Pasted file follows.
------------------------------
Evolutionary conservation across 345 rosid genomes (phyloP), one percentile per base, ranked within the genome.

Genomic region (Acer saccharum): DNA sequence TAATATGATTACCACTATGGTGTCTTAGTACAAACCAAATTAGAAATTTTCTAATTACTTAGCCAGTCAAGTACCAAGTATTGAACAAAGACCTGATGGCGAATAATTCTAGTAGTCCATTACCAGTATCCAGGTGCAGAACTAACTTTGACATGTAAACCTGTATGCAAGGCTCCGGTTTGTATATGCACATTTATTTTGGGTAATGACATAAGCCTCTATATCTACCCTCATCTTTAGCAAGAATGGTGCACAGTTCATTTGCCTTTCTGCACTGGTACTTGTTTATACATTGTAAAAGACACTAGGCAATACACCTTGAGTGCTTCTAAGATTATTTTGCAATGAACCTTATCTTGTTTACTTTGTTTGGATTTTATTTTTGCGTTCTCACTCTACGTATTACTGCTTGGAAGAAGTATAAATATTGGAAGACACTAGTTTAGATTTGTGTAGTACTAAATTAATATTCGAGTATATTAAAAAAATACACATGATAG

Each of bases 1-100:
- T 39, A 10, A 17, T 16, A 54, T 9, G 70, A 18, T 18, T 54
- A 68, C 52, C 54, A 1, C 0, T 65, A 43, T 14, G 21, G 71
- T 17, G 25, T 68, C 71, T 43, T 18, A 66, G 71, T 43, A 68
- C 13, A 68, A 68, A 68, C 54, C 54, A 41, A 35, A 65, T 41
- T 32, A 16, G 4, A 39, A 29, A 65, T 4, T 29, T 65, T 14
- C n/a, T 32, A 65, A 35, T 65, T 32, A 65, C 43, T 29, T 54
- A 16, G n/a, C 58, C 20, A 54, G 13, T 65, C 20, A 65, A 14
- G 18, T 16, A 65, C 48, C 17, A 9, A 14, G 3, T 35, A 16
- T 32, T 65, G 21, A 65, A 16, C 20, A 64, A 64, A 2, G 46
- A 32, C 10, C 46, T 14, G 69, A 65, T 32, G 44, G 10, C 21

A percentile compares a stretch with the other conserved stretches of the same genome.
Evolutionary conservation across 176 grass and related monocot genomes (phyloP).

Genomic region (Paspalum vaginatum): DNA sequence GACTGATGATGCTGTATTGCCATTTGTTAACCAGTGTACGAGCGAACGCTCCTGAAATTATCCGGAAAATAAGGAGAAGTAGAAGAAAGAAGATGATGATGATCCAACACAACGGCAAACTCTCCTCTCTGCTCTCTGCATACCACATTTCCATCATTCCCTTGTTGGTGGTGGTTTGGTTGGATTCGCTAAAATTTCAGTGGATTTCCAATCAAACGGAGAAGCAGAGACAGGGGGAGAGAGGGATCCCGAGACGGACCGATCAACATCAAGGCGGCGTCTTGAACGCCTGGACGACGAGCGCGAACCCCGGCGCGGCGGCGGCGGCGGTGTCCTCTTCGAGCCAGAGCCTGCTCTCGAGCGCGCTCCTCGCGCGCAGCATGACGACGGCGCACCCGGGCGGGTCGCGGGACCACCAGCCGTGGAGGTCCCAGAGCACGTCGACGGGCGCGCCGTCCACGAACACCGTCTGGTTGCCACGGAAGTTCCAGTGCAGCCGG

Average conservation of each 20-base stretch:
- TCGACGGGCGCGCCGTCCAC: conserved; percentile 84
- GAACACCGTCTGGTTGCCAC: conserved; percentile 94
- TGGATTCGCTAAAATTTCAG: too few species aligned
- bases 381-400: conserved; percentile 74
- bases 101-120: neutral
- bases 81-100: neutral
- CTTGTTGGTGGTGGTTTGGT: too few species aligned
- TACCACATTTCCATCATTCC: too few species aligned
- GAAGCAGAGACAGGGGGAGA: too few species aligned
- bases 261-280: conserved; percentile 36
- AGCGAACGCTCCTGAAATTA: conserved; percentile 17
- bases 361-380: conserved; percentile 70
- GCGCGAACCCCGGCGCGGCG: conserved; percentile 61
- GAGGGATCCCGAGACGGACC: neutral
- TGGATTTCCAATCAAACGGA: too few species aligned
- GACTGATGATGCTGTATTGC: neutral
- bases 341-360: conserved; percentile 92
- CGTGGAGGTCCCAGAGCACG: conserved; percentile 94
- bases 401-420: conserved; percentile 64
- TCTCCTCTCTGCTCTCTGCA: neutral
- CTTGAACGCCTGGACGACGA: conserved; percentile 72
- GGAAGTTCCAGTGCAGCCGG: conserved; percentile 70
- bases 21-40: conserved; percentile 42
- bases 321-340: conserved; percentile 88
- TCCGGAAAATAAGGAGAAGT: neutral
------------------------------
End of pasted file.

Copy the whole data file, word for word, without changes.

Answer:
Evolutionary conservation across 345 rosid genomes (phyloP), one percentile per base, ranked within the genome.

Genomic region (Acer saccharum): DNA sequence TAATATGATTACCACTATGGTGTCTTAGTACAAACCAAATTAGAAATTTTCTAATTACTTAGCCAGTCAAGTACCAAGTATTGAACAAAGACCTGATGGCGAATAATTCTAGTAGTCCATTACCAGTATCCAGGTGCAGAACTAACTTTGACATGTAAACCTGTATGCAAGGCTCCGGTTTGTATATGCACATTTATTTTGGGTAATGACATAAGCCTCTATATCTACCCTCATCTTTAGCAAGAATGGTGCACAGTTCATTTGCCTTTCTGCACTGGTACTTGTTTATACATTGTAAAAGACACTAGGCAATACACCTTGAGTGCTTCTAAGATTATTTTGCAATGAACCTTATCTTGTTTACTTTGTTTGGATTTTATTTTTGCGTTCTCACTCTACGTATTACTGCTTGGAAGAAGTATAAATATTGGAAGACACTAGTTTAGATTTGTGTAGTACTAAATTAATATTCGAGTATATTAAAAAAATACACATGATAG

Each of bases 1-100:
- T 39, A 10, A 17, T 16, A 54, T 9, G 70, A 18, T 18, T 54
- A 68, C 52, C 54, A 1, C 0, T 65, A 43, T 14, G 21, G 71
- T 17, G 25, T 68, C 71, T 43, T 18, A 66, G 71, T 43, A 68
- C 13, A 68, A 68, A 68, C 54, C 54, A 41, A 35, A 65, T 41
- T 32, A 16, G 4, A 39, A 29, A 65, T 4, T 29, T 65, T 14
- C n/a, T 32, A 65, A 35, T 65, T 32, A 65, C 43, T 29, T 54
- A 16, G n/a, C 58, C 20, A 54, G 13, T 65, C 20, A 65, A 14
- G 18, T 16, A 65, C 48, C 17, A 9, A 14, G 3, T 35, A 16
- T 32, T 65, G 21, A 65, A 16, C 20, A 64, A 64, A 2, G 46
- A 32, C 10, C 46, T 14, G 69, A 65, T 32, G 44, G 10, C 21

A percentile compares a stretch with the other conserved stretches of the same genome.
Evolutionary conservation across 176 grass and related monocot genomes (phyloP).

Genomic region (Paspalum vaginatum): DNA sequence GACTGATGATGCTGTATTGCCATTTGTTAACCAGTGTACGAGCGAACGCTCCTGAAATTATCCGGAAAATAAGGAGAAGTAGAAGAAAGAAGATGATGATGATCCAACACAACGGCAAACTCTCCTCTCTGCTCTCTGCATACCACATTTCCATCATTCCCTTGTTGGTGGTGGTTTGGTTGGATTCGCTAAAATTTCAGTGGATTTCCAATCAAACGGAGAAGCAGAGACAGGGGGAGAGAGGGATCCCGAGACGGACCGATCAACATCAAGGCGGCGTCTTGAACGCCTGGACGACGAGCGCGAACCCCGGCGCGGCGGCGGCGGCGGTGTCCTCTTCGAGCCAGAGCCTGCTCTCGAGCGCGCTCCTCGCGCGCAGCATGACGACGGCGCACCCGGGCGGGTCGCGGGACCACCAGCCGTGGAGGTCCCAGAGCACGTCGACGGGCGCGCCGTCCACGAACACCGTCTGGTTGCCACGGAAGTTCCAGTGCAGCCGG

Average conservation of each 20-base stretch:
- TCGACGGGCGCGCCGTCCAC: conserved; percentile 84
- GAACACCGTCTGGTTGCCAC: conserved; percentile 94
- TGGATTCGCTAAAATTTCAG: too few species aligned
- bases 381-400: conserved; percentile 74
- bases 101-120: neutral
- bases 81-100: neutral
- CTTGTTGGTGGTGGTTTGGT: too few species aligned
- TACCACATTTCCATCATTCC: too few species aligned
- GAAGCAGAGACAGGGGGAGA: too few species aligned
- bases 261-280: conserved; percentile 36
- AGCGAACGCTCCTGAAATTA: conserved; percentile 17
- bases 361-380: conserved; percentile 70
- GCGCGAACCCCGGCGCGGCG: conserved; percentile 61
- GAGGGATCCCGAGACGGACC: neutral
- TGGATTTCCAATCAAACGGA: too few species aligned
- GACTGATGATGCTGTATTGC: neutral
- bases 341-360: conserved; percentile 92
- CGTGGAGGTCCCAGAGCACG: conserved; percentile 94
- bases 401-420: conserved; percentile 64
- TCTCCTCTCTGCTCTCTGCA: neutral
- CTTGAACGCCTGGACGACGA: conserved; percentile 72
- GGAAGTTCCAGTGCAGCCGG: conserved; percentile 70
- bases 21-40: conserved; percentile 42
- bases 321-340: conserved; percentile 88
- TCCGGAAAATAAGGAGAAGT: neutral